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Germany debates increasing air fares through aviation tax

Germany debates increasing air fares through aviation tax

Germany debates increasing air fares through aviation tax

Flying in Germany looks set to get more expensive in the near future: in a bid to cut CO2 emissions, Federal Environment Minister Svenja Schulze is proposing that aviation taxes be increased to push up the cost of airfares. 

Schulze: flying should cost more than the train

Schulze (SPD) is proposing to increase taxes on airfares in Germany as part of a more comprehensive climate protection package. “I am of the opinion that air traffic also has to bear the costs of greenhouse gas emissions and that this has to be reflected in the airfares,” Schulze said in an interview with the Rheinische Post newspaper. “That’s why we also need a fair carbon price in air-traffic.” 

While noting that a Europe-wide approach would be the best way to go about this, she added that Germany cannot wait to reach an agreement at EU level. “I am therefore in favour of increasing the German aviation tax in the first instance,” she said. “It cannot be that on certain routes it costs less to fly than to travel by train.”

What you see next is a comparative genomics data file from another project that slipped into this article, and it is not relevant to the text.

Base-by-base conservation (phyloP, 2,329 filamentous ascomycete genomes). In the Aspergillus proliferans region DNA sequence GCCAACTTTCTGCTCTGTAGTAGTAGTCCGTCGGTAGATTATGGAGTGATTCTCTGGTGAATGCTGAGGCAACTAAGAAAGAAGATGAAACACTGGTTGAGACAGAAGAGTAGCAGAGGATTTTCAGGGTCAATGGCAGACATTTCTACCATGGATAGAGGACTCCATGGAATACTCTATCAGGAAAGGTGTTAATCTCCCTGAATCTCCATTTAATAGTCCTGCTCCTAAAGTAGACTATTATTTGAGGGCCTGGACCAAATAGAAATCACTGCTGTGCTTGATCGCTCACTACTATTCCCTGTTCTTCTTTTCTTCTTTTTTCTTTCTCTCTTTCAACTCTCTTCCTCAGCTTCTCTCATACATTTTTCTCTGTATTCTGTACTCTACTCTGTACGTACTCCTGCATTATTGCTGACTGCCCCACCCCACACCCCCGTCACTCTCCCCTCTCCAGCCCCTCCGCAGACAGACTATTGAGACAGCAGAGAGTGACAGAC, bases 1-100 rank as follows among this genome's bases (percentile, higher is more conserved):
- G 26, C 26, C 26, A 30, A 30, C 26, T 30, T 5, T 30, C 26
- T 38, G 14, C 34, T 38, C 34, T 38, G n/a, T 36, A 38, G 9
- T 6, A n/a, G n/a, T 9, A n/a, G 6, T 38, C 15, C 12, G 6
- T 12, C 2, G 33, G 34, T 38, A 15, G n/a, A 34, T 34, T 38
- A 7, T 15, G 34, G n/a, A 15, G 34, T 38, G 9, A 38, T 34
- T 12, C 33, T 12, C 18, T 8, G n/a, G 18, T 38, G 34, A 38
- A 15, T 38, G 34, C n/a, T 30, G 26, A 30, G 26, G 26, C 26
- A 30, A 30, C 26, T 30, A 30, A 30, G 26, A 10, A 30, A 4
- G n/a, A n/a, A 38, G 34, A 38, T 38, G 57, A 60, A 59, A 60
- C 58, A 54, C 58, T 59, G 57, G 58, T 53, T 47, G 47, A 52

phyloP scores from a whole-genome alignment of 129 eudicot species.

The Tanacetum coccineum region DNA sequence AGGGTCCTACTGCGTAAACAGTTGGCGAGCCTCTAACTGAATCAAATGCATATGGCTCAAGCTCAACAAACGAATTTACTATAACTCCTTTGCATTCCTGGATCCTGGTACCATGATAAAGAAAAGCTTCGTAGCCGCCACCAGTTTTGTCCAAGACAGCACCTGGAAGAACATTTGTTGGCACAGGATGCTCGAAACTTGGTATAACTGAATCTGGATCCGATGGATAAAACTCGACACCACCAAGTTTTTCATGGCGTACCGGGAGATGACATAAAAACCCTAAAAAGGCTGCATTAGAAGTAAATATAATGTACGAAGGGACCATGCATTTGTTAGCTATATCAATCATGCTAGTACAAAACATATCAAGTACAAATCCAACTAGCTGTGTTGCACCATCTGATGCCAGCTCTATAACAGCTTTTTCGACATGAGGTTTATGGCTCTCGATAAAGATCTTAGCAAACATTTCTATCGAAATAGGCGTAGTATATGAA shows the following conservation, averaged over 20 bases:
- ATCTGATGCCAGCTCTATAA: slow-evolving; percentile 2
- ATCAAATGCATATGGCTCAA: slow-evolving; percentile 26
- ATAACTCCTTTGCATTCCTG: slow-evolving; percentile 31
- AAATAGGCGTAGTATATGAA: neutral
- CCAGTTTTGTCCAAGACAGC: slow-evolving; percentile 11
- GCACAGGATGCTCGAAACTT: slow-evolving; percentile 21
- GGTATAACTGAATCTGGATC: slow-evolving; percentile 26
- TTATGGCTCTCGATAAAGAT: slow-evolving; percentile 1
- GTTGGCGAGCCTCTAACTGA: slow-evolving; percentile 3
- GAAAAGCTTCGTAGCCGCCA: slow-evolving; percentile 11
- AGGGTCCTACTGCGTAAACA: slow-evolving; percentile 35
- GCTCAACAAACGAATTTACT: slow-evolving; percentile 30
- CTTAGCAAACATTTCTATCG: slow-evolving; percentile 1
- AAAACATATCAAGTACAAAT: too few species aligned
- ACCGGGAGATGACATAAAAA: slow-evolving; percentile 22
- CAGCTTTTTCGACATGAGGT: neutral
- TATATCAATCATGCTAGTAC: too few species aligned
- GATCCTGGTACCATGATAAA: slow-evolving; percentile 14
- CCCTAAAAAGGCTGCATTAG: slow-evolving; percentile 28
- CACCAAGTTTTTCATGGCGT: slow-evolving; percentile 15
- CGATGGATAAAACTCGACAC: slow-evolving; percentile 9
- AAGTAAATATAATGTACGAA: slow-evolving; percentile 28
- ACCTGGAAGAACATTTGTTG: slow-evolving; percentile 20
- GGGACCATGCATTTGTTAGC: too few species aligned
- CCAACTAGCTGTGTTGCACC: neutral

Aviation taxes in Germany

A similar approach is already being taken by Germany’s neighbour, France, whose government has elected to introduce an eco-tax on airline tickets from 2020. The tax will be somewhere between 1,50 and 18 euros per ticket. 

Currently, aviation tax is only levied on passenger aircrafts in German airports. According to figures from the Federal Ministry of Finance, this tax is intended to incentivise more environmentally-friendly behaviour (for instance, choosing alternative forms of transport) and generates annual revenues of around one billion euros. 

Proposal debated by climate cabinet

Schulze’s proposal will be debated by the so-called Climate Cabinet, along with a range of other potential measures including the controversial carbon tax, subsidy programmes and regulatory laws. 

The federal government intends to put together a package of legislation that will aim to get Germany back on track with its climate protection targets. This should be finalised by September at the latest. 

Abi

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Abi Carter

Abi studied History & German at the University of Manchester. She has since worked as a writer, editor and content marketeer, but still has a soft spot for museums, castles...

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